Johnson, Gregory Andrew (2013-08). Targeted Killing of Bacteria by Conjugation of a Soluble Photosensitizer to an Antimicrobial Peptide: Priniciples and Mechanisms. Doctoral Dissertation. | Thesis individual record
abstract

Antimicrobial peptides (AMPs) and photosensitizers (PS) have gained attention as potential alternatives to traditional antibiotics for the treatment of microbial infection due to the decreased likelihood for acquired resistance. However, many AMPs and PS suffer from insufficient activity, specificity, or a combination thereof. AMPs can require high concentrations for effective activity, leading to non-specific side effects and increased costs. PS, on the other hand, are quite active, but are typically hydrophobic and suffer from non-specific binding and damage to host tissues. To solve these problems, we report a novel PS-AMP construct of the soluble PS eosin Y conjugated to the selective AMP (KLAKLAK)_(2). Eosin Y has a high singlet oxygen quantum yield, which is suitable for photodynamic activity, although the solubility of eosin Y results in poor binding and activity toward membranes on its own. On the other hand, the specificity of (KLAKLAK)_(2) is high for an AMP, but could still benefit from enhanced activity at lower concentrations. The killing activity and binding specificity of eosin-(KLAKLAK)_(2) toward both bacteria and mammalian cells was assessed using microbiology, biochemistry, and fluorescence microscopy techniques. Additionally, the mechanism of eosin-(KLAKLAK)_(2) activity was investigated using liposome models to determine factors involved in binding and membrane disruption. Furthermore, novel applications of transmission electron microscopy (TEM) methods were employed to observe the photodynamic effects of eosin-(KLAKLAK)_(2) against bacteria.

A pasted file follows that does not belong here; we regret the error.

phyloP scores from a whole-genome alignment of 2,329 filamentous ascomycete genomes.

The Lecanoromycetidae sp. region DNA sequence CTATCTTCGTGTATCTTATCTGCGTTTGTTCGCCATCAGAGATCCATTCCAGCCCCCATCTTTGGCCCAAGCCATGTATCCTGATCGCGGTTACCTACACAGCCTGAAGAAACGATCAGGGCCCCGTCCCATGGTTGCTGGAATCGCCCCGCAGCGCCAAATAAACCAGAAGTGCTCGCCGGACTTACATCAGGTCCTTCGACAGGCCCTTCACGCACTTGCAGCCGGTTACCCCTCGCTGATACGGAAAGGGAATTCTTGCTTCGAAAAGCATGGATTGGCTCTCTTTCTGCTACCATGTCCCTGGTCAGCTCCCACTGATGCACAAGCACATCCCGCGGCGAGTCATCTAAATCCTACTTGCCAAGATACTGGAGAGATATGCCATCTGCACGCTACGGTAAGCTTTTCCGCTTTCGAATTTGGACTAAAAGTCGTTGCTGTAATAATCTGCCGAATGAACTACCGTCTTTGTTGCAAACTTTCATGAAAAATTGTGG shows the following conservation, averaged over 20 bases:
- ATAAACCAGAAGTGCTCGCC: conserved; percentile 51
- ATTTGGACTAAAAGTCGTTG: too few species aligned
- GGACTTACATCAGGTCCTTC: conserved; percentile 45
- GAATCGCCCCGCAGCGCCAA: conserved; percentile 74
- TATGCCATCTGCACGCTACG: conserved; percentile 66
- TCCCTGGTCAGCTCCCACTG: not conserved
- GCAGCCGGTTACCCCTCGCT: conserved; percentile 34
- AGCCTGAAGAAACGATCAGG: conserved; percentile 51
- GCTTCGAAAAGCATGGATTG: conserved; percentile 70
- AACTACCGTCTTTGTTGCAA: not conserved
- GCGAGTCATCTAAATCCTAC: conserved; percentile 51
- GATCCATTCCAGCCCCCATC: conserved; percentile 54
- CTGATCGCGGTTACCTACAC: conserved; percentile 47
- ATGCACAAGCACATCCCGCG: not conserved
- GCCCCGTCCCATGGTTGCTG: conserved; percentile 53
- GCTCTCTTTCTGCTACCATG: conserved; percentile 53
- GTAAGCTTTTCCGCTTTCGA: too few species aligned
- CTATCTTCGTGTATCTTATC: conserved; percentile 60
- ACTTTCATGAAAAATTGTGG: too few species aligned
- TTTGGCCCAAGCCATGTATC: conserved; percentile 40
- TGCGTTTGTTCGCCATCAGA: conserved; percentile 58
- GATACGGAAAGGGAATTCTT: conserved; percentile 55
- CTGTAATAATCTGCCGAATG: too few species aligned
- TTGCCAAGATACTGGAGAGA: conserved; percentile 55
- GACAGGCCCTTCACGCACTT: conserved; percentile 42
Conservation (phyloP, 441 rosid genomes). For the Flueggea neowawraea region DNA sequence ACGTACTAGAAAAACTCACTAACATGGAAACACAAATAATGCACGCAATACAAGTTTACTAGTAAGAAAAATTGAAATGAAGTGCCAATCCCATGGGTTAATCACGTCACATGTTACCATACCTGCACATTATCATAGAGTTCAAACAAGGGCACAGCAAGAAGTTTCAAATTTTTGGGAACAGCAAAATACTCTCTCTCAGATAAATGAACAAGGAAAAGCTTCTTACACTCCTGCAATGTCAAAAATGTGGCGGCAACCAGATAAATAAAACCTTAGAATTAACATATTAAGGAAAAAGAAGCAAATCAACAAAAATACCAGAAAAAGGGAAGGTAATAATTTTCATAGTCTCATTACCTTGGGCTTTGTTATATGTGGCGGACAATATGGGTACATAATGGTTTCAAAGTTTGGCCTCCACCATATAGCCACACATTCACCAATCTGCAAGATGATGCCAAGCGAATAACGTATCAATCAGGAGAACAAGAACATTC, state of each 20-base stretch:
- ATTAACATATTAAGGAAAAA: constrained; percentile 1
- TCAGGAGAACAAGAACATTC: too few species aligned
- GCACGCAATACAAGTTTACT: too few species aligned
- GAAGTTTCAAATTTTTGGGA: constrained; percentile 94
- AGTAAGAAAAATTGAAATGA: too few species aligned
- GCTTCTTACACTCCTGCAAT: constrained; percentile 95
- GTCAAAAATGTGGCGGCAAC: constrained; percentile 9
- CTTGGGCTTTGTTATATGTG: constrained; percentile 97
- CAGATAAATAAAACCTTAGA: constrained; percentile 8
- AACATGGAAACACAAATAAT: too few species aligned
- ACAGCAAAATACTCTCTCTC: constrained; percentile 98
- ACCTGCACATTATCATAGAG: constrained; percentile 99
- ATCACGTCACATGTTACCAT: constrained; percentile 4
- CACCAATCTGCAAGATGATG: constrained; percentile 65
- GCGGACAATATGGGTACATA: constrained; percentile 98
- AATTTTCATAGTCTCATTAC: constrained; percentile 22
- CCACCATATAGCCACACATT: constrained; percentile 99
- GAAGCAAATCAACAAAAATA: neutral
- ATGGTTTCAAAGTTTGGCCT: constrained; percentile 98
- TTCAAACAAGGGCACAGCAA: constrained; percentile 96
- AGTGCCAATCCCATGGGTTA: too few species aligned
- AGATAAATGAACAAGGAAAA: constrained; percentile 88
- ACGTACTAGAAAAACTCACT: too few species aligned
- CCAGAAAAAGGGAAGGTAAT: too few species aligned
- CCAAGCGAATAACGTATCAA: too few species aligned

The PS-AMP conjugate eosin-(KLAKLAK)_(2) displays synergistic activity between PS and AMP in model liposome systems, and is capable of killing several clinically relevant bacteria, including the multi-drug resistant Acinetobacter baumannii AYE strain. Furthermore, bacterial killing is achieved in the presence of red blood cells (RBCs) and other mammalian cell lines without significant toxicity. Liposome models reveal that the lipid composition of bacteria is a potential factor responsible for the observed binding specificity and corresponding activity. Additionally, TEM methods show that eosin-(KLAKLAK)_(2) causes extensive membrane damage to both Gram positive Staph aureus and Gram negative Escherichia coli, indicating a primary cause of cell death. A model is proposed where the activities of the PS and AMP, respectively, facilitate the activity of one another, leading to enhanced membrane disruption, and effective antibacterial activity while maintaining cell selectivity.

etd chair
publication date
2013